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SCARPA Athletes Star in Powderwhore’s Breaking Trail

Sep. 9th 2011

Utah-based Powderwhore Productions have outdone themselves again this year with the release of their latest flick, Breaking Trail.

Previously filming tele-only skiers, this year they’ve included athletes that ride other modes of transportation including split-boards and AT equipment. This year, SCARPA athletes Andy Jacobsen, Andrew McLean, Noah Howell & Paul Kimbrough get to show their skills in the backcountry.

While they promise there will be “no shots of helicopters filming other helicopters or hankie-clad 16-year-olds hepped up on energy drinks spinning to rap music” we still can’t wait to see the fresh faces, fresh tracks and waist deep pow that we hope Mother Nature will again drop on us this season.

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Steep skin tracks: Hate ‘em? Andrew McLean says don’t

Dec. 16th 2010

If there’s anyone qualified to riff on skin tracks, it’s Andrew McLean. The guy’s logged more time on climbing skins than most.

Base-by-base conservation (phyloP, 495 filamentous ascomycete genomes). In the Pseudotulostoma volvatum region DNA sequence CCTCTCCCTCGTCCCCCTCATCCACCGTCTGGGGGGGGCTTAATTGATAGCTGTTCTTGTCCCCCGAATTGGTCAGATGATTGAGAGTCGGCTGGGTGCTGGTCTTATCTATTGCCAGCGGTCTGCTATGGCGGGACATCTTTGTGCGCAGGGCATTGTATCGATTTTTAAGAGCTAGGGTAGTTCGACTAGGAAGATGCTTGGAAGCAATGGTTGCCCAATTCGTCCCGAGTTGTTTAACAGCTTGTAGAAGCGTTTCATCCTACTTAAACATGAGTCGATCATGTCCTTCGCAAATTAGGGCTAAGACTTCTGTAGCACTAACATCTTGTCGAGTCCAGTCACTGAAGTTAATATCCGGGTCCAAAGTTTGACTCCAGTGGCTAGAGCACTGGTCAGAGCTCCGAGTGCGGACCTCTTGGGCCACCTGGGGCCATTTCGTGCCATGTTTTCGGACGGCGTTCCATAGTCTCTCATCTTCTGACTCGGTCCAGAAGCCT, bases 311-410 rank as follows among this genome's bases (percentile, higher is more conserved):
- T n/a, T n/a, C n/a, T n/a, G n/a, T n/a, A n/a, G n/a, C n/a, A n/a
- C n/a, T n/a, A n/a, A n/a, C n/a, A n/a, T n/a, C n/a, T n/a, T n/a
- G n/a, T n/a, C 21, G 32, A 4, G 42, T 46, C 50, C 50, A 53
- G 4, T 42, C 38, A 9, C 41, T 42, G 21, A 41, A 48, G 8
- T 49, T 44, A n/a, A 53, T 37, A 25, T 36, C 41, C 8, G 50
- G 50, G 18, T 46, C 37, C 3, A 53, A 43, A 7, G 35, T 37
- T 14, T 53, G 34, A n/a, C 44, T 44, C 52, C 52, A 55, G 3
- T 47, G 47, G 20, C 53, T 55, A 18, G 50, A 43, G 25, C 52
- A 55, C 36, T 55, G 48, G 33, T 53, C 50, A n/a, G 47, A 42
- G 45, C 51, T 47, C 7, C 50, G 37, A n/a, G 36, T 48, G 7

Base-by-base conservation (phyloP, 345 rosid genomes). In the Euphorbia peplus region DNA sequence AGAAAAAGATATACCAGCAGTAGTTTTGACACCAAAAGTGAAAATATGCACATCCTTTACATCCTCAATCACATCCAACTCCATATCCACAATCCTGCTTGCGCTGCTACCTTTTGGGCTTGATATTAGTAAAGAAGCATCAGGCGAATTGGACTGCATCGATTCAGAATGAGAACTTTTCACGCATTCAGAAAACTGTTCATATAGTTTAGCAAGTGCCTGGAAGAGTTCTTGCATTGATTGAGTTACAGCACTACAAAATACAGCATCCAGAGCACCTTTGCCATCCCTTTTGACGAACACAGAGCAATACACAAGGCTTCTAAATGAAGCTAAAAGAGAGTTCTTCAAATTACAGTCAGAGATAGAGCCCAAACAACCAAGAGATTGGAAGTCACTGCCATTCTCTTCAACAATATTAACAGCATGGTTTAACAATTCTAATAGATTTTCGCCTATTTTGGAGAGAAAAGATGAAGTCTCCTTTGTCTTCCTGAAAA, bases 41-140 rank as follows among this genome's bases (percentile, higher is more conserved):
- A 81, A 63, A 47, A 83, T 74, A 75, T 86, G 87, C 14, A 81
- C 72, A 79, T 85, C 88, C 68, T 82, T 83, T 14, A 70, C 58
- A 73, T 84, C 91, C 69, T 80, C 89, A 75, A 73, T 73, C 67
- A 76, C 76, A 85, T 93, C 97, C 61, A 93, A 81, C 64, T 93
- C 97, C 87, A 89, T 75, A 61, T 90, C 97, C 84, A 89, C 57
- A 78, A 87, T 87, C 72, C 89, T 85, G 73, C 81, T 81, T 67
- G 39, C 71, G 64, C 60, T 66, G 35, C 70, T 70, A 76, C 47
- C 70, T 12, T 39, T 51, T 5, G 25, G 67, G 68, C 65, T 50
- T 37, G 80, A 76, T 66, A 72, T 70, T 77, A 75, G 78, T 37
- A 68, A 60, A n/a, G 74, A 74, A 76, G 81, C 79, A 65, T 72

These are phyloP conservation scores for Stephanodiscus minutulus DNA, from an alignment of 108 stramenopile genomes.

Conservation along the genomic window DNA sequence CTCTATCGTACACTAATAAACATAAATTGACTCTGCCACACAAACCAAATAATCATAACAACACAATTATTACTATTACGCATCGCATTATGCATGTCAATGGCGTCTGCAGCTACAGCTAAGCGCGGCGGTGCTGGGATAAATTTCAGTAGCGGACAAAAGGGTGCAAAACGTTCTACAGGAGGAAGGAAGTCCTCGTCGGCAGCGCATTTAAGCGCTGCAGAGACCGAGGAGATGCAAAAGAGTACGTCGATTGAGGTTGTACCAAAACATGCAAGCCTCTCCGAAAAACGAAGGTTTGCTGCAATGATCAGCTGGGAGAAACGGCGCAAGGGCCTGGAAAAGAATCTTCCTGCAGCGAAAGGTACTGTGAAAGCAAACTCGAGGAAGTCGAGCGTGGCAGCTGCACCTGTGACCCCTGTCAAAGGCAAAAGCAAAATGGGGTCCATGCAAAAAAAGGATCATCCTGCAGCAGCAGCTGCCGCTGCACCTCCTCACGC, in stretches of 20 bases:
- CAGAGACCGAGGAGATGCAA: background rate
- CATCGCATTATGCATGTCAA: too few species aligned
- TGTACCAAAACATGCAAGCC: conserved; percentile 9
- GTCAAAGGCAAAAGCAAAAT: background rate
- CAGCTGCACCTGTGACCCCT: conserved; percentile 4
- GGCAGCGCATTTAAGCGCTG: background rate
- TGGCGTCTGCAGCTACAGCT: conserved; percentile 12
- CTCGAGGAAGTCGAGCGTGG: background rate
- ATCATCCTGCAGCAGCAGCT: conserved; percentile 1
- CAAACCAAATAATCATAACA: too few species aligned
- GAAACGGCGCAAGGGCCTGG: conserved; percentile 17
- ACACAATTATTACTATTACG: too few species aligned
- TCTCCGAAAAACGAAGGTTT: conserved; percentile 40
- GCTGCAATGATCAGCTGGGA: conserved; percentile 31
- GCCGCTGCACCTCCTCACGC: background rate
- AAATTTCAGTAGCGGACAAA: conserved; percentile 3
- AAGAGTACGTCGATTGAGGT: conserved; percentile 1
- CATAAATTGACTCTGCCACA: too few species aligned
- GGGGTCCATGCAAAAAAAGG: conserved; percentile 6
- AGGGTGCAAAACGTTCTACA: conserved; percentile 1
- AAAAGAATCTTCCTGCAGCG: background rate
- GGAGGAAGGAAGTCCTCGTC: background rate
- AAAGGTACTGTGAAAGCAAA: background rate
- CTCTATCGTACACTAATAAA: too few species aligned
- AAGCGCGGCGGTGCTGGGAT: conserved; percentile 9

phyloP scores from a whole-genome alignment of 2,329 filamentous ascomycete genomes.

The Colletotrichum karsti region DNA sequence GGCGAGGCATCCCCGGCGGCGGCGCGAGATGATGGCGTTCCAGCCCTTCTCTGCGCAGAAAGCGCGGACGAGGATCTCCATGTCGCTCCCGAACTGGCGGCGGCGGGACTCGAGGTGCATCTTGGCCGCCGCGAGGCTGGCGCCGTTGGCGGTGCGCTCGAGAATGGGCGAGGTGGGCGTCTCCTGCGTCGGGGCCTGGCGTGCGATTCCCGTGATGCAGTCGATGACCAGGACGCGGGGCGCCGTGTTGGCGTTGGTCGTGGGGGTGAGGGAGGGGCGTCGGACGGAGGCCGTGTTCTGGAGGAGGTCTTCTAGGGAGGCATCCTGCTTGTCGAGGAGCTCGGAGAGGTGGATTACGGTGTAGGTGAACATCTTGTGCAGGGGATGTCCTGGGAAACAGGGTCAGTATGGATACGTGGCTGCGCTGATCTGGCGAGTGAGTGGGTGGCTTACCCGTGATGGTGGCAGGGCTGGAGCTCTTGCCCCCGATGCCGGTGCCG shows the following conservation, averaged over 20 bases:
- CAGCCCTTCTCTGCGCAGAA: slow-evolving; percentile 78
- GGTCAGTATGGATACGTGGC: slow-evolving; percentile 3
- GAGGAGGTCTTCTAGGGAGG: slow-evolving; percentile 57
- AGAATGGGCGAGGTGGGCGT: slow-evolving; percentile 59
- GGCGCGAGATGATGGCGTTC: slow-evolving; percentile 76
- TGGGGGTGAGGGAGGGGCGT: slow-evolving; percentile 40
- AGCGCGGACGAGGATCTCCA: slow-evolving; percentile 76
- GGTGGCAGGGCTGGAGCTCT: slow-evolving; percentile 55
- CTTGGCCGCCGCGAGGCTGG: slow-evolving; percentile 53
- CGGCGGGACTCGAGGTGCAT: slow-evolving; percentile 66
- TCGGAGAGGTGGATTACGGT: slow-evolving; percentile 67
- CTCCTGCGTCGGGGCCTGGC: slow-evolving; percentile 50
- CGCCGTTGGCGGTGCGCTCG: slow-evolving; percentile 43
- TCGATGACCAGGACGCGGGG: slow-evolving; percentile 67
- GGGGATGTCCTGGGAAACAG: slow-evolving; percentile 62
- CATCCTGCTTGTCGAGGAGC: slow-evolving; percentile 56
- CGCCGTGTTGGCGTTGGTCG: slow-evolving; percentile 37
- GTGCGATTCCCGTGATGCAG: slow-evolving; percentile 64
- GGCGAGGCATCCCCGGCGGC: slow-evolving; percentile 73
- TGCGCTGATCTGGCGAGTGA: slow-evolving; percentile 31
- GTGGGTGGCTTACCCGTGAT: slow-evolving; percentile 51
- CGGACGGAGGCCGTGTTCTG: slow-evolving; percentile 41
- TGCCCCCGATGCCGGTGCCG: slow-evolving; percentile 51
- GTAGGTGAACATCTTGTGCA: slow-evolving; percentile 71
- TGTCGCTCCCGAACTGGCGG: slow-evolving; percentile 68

And if there’s one topic that some folks love to bash on in the backcountry (other than dog poop on route), it’s steep skin tracks. Andrew’s take: Dealing with steep tracks is a matter of technique and tools, as well as a way to keep things interesting.

Chris Figenshau shows how it's done.

Whether you love steep skinning or hate it and don’t foresee changing that view, this is good beta, because you know you’re going to be dealing with steep skin tracks sometimes.

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A Family Affair

Oct. 14th 2010

SCARPA North America athlete Andrew McLean is all about family…The Alaska Family, that is, and tonight he’s going to be giving a presentation on just how committed he’s been.

“The Alaska Family” refers to a set of three peaks, the Denali, Sultana and Mt. Hunter. According to Native American lore, these mountains are the Father (Denali), the Mother (Sultana) and the Child (Hunter). In skiing terms, they represent the highest peak in North America, a peak that has been called “the toughest 14-er in North America,” and a peak with one of the lowest odds of success, respectively. That’s quite the family tree!